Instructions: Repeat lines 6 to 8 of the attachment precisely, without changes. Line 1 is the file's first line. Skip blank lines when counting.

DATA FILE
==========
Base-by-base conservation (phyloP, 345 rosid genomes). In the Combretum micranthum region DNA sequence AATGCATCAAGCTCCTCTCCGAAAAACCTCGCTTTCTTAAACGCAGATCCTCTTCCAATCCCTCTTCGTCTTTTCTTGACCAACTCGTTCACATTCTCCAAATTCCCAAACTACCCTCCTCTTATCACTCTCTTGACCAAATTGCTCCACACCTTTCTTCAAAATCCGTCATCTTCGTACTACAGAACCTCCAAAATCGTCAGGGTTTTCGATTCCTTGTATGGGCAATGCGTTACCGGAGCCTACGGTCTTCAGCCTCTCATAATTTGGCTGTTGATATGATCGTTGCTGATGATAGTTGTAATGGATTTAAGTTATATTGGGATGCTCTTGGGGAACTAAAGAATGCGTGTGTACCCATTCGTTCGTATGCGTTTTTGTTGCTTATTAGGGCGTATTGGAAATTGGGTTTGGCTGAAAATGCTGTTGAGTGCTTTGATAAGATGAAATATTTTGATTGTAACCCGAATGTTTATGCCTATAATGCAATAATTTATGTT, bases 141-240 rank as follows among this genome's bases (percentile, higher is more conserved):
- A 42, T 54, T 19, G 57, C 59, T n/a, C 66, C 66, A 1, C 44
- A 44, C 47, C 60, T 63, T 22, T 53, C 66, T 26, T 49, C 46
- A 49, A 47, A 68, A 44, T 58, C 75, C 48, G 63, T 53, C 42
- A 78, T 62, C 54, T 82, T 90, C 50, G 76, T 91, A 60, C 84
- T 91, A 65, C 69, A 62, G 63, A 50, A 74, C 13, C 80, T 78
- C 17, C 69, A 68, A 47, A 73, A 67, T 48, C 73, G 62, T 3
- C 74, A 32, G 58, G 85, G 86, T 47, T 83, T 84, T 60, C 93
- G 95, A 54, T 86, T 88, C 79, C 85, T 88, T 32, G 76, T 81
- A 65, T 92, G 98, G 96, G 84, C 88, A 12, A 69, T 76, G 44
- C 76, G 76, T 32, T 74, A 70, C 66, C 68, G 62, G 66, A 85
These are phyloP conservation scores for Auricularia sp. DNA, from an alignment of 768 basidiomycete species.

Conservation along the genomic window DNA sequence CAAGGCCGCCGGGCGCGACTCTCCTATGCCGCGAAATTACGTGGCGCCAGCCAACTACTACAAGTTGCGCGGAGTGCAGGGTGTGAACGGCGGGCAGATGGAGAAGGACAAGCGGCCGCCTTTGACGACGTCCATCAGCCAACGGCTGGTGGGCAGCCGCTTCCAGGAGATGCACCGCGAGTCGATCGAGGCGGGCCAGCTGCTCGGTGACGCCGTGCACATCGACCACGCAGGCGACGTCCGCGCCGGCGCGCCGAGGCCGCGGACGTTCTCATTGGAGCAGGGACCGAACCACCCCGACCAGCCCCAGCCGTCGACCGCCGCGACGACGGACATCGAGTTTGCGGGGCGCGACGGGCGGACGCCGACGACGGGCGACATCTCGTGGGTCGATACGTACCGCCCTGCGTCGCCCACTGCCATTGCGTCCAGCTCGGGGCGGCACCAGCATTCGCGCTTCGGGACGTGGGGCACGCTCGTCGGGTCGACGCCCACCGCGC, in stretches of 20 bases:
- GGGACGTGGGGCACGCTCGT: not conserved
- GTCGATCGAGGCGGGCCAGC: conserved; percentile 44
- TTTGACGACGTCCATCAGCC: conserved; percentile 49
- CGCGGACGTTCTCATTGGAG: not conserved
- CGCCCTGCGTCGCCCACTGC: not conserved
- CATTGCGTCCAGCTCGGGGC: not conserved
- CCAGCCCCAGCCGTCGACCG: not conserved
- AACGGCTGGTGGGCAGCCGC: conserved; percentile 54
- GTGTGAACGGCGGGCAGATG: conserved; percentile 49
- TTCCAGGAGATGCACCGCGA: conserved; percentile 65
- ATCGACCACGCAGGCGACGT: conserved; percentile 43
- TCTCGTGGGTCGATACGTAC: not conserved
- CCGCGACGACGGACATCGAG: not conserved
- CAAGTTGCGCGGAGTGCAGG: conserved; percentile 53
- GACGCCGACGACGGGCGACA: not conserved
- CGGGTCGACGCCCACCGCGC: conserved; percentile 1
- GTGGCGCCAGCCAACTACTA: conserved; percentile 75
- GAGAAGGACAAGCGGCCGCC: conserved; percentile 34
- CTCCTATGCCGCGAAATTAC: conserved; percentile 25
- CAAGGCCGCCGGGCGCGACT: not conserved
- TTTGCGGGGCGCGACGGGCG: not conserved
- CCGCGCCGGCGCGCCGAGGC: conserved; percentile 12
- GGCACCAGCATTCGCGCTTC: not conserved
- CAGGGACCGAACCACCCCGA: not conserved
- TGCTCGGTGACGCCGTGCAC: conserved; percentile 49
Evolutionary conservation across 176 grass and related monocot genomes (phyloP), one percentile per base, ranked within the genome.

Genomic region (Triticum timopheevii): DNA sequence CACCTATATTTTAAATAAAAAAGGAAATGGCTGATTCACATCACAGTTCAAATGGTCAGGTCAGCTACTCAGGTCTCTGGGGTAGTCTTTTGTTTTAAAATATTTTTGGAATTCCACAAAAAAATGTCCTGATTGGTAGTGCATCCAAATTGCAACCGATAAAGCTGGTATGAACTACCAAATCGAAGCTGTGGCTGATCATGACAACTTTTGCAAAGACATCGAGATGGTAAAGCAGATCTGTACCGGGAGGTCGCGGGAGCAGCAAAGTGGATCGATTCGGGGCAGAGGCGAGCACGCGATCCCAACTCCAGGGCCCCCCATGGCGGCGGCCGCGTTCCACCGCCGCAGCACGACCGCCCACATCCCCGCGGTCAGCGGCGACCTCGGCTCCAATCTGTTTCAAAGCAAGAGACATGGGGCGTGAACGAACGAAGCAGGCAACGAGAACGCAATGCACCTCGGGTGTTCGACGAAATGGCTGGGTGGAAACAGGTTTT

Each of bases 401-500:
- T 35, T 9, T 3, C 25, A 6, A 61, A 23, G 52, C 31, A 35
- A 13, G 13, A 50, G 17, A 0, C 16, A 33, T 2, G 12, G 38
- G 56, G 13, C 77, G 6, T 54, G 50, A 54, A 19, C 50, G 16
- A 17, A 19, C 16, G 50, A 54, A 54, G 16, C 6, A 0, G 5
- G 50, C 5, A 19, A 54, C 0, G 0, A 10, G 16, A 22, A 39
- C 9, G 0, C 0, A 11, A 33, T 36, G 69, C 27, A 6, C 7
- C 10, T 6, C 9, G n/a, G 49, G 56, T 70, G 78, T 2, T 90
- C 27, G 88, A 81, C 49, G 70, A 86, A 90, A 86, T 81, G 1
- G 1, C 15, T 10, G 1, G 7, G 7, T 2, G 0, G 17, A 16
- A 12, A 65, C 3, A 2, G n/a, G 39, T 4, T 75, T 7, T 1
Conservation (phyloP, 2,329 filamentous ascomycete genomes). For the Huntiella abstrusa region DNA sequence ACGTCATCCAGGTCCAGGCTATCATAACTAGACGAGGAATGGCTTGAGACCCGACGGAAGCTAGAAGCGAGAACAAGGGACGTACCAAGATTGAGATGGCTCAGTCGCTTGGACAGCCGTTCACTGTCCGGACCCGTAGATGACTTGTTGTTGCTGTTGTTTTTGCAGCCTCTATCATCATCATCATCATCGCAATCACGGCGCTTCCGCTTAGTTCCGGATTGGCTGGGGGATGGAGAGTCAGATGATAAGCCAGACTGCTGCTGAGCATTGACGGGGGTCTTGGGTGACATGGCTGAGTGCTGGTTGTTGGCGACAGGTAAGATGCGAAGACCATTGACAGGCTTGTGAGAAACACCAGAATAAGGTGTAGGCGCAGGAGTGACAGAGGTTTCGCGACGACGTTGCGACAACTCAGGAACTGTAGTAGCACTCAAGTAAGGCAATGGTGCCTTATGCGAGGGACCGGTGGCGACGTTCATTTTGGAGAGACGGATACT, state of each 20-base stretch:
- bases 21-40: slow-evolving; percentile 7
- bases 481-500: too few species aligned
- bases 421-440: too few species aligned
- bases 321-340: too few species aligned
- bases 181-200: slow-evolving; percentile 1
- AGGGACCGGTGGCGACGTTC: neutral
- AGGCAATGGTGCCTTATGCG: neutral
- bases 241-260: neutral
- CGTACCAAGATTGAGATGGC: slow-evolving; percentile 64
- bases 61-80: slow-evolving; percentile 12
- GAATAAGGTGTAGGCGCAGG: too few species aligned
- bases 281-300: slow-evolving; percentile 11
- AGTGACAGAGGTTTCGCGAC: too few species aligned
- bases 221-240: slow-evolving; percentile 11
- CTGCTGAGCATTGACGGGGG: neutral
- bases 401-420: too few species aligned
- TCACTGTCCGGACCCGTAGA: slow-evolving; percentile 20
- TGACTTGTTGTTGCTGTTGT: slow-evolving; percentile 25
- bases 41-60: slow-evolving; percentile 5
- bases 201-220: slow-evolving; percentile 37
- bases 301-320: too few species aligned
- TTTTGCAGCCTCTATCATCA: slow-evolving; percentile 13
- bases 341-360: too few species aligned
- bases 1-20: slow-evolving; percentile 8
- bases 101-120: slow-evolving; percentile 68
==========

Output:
- T 91, A 65, C 69, A 62, G 63, A 50, A 74, C 13, C 80, T 78
- C 17, C 69, A 68, A 47, A 73, A 67, T 48, C 73, G 62, T 3
- C 74, A 32, G 58, G 85, G 86, T 47, T 83, T 84, T 60, C 93